(Śrīmad Bhagavad-gītā: 3.42)

The senses—the eyes, ears, nose, tongue, and skin—are the most prominent features of the body. Indriyebhyaḥ paraṁ manaḥ: the mind is superior to the senses. If the mind does not give its attention to the senses, then one does not experience anything. An elephant may walk right in front of someone, but he will not see it if he is not paying attention with his mind. In this way we can understand that the mind is superior to the senses. Manasas tu parā buddhir: the intelligence is superior to the mind. If someone does not have good intelligence, he will not get any good results from his mind. A madman has a mind, but because his mind is unsteady and not guided by his intelligence, he does not get a good result from his mind. Finally, yo buddheḥ paratas tu saḥ: the soul is superior to the intelligence.

Vedavyās has given us a very nice example to understand this:

na rarājoḍupaś chhannaḥ sva-jyotsnā-rājitair ghanaiḥ
ahaṁ-matyā bhāsitayā sva-bhāsā puruṣo yathā
(Śrīmad Bhāgavatam: 10.20.19)

If we look for the moon in the night sky during the rainy season, we see only clouds floating across the sky. We are not able to see the moon. But how are we able to see the clouds? By the moon’s light. Even though we cannot see the moon, we know it is present in the sky because we are seeing the clouds with its light.

Like the moon, our ātmā is covered by the clouds of our subtle body—the mind, intelligence, and false ego (ahaṅkār). The subtle body is called chidābhās, a hazy reflection of our consciousness. The conditioned souls live in the haze of their mundane mind, intelligence, and false ego, unable to directly see their true self (ātmā). But it is the light of the jīvātmā (soul) that illuminates their subtle body, and through their subtle body souls experience the mundane world. In this way we can understand that it is the jīva-soul’s light that powers his intelligence, mind, senses, and body. The jīva-soul exists inside his mind and body but cannot be seen by them because it is the jīva-soul himself who is the seer.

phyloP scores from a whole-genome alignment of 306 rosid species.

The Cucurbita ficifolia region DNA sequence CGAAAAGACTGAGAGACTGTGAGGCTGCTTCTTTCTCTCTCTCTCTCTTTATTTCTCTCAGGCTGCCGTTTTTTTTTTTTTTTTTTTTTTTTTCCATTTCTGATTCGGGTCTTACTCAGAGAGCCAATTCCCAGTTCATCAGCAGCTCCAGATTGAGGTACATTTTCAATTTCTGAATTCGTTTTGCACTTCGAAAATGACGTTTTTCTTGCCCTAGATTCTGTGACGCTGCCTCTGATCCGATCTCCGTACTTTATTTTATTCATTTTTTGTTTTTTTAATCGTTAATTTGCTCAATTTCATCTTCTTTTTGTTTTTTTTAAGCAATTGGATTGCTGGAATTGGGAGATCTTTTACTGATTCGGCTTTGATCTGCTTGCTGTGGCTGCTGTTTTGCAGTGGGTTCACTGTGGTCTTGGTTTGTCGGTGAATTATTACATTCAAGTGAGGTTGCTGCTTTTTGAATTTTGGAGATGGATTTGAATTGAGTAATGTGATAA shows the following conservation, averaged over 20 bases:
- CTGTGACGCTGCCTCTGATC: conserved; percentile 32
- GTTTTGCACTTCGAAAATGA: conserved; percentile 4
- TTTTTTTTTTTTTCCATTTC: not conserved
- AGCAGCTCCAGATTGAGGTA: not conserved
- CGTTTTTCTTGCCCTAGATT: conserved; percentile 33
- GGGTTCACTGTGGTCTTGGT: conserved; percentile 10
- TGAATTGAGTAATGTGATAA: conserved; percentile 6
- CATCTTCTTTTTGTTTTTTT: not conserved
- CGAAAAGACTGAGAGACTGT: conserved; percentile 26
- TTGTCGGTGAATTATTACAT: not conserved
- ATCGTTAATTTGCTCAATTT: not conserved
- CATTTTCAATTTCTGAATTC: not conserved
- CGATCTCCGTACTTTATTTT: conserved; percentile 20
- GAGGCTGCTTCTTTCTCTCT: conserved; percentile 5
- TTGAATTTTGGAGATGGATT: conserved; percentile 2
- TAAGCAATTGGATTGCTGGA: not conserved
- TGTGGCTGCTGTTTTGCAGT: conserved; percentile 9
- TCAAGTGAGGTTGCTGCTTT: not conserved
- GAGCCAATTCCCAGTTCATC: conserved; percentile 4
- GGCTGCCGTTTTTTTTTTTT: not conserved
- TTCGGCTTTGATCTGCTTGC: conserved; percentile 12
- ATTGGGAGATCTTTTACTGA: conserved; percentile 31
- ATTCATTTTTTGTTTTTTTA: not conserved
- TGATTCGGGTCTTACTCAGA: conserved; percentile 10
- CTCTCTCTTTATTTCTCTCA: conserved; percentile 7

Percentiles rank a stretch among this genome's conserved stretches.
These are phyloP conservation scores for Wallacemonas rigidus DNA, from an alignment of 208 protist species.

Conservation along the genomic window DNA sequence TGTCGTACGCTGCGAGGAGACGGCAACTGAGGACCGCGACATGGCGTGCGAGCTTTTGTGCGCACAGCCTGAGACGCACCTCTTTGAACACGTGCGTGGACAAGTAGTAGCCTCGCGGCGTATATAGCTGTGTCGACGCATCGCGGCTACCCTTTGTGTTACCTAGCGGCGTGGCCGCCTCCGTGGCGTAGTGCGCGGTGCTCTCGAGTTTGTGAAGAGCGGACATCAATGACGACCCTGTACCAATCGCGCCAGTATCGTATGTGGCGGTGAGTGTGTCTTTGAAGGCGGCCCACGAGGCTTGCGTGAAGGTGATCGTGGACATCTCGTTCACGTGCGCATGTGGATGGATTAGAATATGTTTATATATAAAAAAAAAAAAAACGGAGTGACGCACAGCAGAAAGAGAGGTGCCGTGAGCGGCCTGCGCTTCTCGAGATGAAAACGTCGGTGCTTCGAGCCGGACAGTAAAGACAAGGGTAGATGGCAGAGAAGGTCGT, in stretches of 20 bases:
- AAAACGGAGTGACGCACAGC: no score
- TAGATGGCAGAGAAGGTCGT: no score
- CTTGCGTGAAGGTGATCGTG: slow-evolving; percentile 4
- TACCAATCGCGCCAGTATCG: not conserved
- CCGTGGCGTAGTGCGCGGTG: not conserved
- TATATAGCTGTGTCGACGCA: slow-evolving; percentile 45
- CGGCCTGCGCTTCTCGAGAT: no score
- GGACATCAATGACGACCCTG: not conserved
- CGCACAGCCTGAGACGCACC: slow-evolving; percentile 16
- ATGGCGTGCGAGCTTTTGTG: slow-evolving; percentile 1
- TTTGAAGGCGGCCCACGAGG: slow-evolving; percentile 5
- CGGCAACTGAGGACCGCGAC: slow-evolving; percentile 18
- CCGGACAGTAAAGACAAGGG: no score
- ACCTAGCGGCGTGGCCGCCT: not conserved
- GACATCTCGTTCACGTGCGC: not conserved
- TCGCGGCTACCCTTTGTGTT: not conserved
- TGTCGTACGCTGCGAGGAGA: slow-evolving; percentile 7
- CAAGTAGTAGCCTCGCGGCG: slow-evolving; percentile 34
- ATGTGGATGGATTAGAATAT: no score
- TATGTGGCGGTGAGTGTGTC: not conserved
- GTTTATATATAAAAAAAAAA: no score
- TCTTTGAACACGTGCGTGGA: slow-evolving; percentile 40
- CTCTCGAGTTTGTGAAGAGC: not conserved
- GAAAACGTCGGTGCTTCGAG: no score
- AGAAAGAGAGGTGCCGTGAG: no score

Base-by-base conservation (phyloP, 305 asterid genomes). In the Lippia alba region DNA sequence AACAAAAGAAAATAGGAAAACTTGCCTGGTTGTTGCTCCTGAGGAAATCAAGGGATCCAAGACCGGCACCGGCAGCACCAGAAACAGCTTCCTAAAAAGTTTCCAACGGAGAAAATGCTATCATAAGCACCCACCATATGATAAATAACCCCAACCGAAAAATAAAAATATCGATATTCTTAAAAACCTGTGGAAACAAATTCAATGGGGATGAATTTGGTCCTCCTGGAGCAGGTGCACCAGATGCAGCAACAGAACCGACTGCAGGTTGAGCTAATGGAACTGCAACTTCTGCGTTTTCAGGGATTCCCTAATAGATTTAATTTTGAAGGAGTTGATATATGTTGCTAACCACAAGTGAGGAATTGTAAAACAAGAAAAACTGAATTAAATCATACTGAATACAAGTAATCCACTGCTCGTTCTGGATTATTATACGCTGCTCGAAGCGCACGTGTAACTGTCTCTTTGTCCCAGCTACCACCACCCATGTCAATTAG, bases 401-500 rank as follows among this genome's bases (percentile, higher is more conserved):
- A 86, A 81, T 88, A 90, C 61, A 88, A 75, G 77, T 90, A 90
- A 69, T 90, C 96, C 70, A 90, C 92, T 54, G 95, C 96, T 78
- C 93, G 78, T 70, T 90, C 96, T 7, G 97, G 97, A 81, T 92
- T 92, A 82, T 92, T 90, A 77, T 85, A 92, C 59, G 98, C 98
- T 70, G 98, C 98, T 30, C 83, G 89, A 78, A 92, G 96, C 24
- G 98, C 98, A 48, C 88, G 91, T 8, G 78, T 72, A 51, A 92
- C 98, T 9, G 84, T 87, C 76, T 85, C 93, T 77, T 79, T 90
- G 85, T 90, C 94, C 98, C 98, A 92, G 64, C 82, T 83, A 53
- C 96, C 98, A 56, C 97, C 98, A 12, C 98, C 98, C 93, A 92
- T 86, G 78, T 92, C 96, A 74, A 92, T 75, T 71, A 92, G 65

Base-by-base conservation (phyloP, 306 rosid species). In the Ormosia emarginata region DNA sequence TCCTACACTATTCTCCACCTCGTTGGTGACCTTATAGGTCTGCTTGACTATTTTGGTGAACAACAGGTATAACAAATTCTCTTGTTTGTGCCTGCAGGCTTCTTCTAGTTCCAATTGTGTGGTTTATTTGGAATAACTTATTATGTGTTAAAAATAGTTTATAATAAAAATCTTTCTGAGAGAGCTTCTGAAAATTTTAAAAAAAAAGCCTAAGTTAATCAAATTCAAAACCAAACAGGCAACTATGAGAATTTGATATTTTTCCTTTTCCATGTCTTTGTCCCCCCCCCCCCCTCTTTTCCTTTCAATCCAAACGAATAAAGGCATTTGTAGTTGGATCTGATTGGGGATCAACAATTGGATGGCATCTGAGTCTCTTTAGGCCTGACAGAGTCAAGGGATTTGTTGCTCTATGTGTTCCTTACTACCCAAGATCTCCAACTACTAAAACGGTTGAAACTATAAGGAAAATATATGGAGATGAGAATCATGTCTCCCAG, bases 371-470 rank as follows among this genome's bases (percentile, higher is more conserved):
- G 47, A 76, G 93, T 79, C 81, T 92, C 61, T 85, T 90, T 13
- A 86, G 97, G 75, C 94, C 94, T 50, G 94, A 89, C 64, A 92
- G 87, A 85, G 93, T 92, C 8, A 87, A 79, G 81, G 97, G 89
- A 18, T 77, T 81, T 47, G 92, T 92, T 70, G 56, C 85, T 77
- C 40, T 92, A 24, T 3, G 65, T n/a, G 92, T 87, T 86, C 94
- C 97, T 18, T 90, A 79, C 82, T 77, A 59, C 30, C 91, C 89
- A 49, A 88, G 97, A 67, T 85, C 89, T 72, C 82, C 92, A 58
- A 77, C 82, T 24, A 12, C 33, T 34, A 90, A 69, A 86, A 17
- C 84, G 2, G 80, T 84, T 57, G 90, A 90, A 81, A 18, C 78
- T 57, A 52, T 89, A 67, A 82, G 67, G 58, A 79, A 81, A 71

Liberation: self-determination

When the jīva-soul begins to realise something about his position, he considers, “I am transcendental to mental and physical existence. I now have this human body and the opportunity to pursue the supreme benefit of my life.” But when the Upaniṣads say, “Sṛṇvantu viśve amṛtasya putrā: you are all sons of nectar”, how much can a conditioned soul feel this to be true? Only a liberated soul can feel the full form of this truth. And liberation does not mean demolition of the jīva-soul’s individual existence; it means realising the jīva-soul’s eternal form as Lord Krishna’s servitor.

muktir hitvānyathā rūpaṁ sva-rūpeṇa vyavasthitiḥ
(Śrīmad Bhāgavatam: 2.10.6)

In the scriptures it is explained that mukti (liberation) means giving up the illusory forms we have adopted within māyā and becoming situated in our eternal conscious form (svarūp) as a jīva-soul, as an eternal servant of Krishna—jīvera ‘svarūpa’ haya—Kṛṣṇera ‘nitya-dāsa’.

īhā yasya harer dāsye karmaṇā manasā girā
nikhilāsv apy avasthāsu jīvan-muktaḥ sa uchyate

“Anyone who gives up all other activities and wholeheartedly serves Kṛṣṇa with his body, mind, and words at all times under all circumstances is a liberated soul (jīvan-muktaḥ).

Nothing a soul engaged in Krishna’s service does binds him, even though he may exist within the material environment and his activity may look like that of an ordinary person. A liberated soul may remain engaged in Krishna’s service here in the material world or he may cross over into the Lord’s eternal abode.

(excerpt from ‘Revealed Truth’)